Chief Justice Mian Saqib Nisar on Saturday expressed his displeasure over the heaps of garbage that have become a regular feature of Karachi's cityscape and ordered the relevant authorities to ensure that all trash is removed within the week.
"I want a neat and clean Karachi within a week," CJ Nisar ordered while hearing a citizen's rights case concerning Sindh's water and sewerage problems in the Supreme Court's Karachi registry.
During the proceedings, Justice Nisar recalled that Mayor Waseem Akhtar was supposed to resolve the garbage issue. He ordered Akhtar to explain who was responsible for removing trash from the city.
The city mayor, who was present for the proceedings, put the onus of responsibility on the provincial government, reiterating his earlier stance that all his powers in this regard had been shifted to the government.
"The District Municipal Corporations (DMC) are responsible for garbage collection and disposal, and all DMCs work under the provincial government," he explained.
The provincial chief secretary, also present, seconded the mayor and told the court that 4.5 tonnes of garbage are left to rot on the city's streets on a daily basis.
He also told the court that the process of garbage removal from roads had been initiated. "The entire system of garbage collection and disposal has been made computerised," he claimed. He added that four contractors tasked with garbage collection were also operating in the city.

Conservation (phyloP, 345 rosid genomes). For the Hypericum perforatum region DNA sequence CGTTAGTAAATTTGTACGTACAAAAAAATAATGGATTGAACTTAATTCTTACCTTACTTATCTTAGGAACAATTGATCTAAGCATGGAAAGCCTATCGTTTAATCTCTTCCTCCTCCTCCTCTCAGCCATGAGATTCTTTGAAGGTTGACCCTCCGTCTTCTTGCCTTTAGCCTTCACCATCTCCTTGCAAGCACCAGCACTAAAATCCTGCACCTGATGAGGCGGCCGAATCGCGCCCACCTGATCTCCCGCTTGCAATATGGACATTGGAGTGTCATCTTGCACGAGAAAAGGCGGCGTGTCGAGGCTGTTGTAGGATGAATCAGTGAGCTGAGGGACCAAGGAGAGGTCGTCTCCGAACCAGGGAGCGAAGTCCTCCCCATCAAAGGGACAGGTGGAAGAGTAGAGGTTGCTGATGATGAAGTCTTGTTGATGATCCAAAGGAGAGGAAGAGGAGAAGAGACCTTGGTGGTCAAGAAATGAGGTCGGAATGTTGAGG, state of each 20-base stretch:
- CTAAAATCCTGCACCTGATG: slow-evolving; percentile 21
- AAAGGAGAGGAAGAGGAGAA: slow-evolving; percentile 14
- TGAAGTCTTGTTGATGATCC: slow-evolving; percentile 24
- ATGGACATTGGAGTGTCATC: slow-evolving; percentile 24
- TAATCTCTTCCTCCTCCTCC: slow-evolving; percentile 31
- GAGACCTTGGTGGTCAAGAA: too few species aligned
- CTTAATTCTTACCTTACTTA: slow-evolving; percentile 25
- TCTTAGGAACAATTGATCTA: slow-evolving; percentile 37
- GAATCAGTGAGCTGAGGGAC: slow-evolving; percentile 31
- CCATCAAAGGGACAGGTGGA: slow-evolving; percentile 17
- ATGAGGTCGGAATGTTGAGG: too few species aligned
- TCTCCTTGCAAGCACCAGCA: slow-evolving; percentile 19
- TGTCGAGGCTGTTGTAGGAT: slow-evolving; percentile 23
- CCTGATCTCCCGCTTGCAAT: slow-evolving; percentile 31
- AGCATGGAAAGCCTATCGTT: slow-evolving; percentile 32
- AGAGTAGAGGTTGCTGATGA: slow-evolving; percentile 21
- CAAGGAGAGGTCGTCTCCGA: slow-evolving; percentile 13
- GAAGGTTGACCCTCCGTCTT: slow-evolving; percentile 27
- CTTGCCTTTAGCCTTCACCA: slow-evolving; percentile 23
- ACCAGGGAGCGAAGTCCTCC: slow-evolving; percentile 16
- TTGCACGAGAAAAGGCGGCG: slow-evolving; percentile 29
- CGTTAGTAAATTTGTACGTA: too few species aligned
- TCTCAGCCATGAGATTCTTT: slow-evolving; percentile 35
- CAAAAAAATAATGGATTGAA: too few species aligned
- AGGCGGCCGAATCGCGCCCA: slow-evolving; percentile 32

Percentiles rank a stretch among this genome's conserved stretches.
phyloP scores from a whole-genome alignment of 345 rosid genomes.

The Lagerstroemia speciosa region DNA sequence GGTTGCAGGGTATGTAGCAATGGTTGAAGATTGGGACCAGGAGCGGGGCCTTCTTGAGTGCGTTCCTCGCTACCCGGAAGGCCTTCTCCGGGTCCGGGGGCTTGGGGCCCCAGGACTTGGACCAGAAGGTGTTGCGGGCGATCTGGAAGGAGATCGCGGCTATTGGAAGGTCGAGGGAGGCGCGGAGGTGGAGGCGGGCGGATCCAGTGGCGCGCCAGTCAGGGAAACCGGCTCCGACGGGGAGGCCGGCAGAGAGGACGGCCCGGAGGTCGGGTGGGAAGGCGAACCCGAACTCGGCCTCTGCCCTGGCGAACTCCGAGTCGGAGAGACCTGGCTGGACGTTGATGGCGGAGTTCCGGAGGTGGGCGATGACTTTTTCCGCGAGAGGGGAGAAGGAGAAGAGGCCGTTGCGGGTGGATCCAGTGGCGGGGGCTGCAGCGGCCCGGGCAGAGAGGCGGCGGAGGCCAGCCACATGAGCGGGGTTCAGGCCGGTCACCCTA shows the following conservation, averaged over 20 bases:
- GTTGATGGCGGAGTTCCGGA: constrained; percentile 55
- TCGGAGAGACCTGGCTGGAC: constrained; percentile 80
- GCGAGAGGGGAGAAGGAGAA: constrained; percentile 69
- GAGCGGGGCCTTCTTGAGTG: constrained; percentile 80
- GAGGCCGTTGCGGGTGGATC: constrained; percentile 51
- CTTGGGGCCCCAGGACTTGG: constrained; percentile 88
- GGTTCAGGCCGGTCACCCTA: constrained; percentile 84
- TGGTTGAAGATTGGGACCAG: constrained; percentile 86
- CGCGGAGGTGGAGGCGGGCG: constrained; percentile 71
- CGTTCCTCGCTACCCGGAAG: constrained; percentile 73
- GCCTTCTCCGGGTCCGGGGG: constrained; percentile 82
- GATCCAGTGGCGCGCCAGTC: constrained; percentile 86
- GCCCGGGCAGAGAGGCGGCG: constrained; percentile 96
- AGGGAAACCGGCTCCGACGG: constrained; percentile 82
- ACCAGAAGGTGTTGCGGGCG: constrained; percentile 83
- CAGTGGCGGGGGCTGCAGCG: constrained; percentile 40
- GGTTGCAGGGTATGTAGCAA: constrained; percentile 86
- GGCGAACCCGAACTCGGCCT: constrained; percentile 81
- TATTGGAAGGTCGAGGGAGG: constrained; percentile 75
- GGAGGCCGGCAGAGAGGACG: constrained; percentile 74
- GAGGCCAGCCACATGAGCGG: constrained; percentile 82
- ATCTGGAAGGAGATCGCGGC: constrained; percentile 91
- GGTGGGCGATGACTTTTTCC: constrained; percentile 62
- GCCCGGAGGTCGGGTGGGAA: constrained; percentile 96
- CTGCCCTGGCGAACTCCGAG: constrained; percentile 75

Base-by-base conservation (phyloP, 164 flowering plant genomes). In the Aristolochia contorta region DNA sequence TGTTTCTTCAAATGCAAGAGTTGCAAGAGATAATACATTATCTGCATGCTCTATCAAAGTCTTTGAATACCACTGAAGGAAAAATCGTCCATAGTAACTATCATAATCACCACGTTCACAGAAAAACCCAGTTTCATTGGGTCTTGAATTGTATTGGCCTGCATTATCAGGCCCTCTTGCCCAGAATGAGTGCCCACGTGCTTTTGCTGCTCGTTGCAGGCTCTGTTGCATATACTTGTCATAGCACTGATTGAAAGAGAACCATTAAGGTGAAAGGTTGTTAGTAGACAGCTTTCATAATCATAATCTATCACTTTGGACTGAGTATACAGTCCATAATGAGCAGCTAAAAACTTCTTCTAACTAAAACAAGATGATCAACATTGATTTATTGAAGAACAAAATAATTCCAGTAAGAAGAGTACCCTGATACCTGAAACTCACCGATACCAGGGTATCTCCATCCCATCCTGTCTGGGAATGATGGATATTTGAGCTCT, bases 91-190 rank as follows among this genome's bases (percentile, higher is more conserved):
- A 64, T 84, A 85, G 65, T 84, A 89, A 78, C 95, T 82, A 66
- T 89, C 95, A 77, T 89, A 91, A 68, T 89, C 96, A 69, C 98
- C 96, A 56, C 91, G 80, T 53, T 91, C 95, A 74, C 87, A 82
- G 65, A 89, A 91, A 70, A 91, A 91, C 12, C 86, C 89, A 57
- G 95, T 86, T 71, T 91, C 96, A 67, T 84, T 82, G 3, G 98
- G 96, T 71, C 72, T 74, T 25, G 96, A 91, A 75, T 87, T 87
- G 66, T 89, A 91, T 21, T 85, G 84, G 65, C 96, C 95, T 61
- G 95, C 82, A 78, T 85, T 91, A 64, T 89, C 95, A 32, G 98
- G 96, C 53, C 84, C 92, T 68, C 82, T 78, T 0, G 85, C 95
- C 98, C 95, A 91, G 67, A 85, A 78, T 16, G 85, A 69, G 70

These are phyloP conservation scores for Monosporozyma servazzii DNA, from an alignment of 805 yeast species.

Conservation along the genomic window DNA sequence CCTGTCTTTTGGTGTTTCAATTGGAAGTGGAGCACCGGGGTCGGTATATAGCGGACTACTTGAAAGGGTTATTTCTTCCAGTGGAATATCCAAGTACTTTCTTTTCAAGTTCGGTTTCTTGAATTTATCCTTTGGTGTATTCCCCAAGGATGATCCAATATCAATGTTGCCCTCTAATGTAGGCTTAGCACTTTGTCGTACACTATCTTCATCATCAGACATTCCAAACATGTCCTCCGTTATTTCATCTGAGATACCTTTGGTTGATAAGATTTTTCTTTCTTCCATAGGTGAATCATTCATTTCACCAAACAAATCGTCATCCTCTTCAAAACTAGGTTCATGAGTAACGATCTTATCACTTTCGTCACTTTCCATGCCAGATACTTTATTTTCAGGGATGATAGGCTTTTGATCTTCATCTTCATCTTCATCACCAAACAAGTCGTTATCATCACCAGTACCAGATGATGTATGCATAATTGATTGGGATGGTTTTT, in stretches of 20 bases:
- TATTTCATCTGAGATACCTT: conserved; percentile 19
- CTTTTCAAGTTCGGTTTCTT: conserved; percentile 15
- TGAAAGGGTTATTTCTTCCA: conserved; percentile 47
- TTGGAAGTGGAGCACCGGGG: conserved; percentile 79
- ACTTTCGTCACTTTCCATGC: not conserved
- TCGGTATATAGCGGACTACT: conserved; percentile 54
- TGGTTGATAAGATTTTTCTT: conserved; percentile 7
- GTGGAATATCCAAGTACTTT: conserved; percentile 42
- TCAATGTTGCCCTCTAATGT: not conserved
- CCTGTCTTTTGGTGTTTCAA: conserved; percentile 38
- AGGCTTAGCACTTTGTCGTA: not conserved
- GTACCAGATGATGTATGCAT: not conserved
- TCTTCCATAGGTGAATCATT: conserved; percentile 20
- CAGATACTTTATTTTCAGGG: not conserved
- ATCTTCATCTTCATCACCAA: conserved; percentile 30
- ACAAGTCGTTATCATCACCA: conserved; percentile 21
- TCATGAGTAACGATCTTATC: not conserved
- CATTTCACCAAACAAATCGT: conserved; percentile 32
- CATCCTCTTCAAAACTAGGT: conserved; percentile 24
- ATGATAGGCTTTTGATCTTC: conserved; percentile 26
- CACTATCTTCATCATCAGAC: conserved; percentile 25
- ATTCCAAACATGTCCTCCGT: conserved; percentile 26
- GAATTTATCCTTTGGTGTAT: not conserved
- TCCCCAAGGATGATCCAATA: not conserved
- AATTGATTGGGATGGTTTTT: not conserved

"Why has this improved system then not been able to yield results," Justice Nisar asked the secretary, before directing him to take measures for creating awareness among the citizenry on where to dispose of their trash.
The city mayor, on the other hand strongly criticised the provincial government, saying that Karachi has been "ruined" over the past 10 years.
"There are garbage heaps everywhere and hospitals are filled with patients," he said, demanding that revenue resources be provided to the local government setup.
The chief justice, however, directed the mayor to ensure cleanliness even if he was forced to collect alms for this.
"I don't know who is supposed to clear out the filth from this city but I don't want to see it again," he stated.
He also directed Akhtar not to indulge in politics as he had received votes to serve the citizens, not for scoring points.
The chief justice then praised the commission he had formed to look into Sindh's water woes, and directed it to take up the issue of garbage disposal as well.
The Sindh Home Department, on the recommendations of the Supreme Court-appointed water commission, had recently banned the dumping of household, industrial, commercial and hospital waste in the open spaces of residential and commercial areas.
Several people have been arrested for throwing garbage out in the open and cases have been registered against them.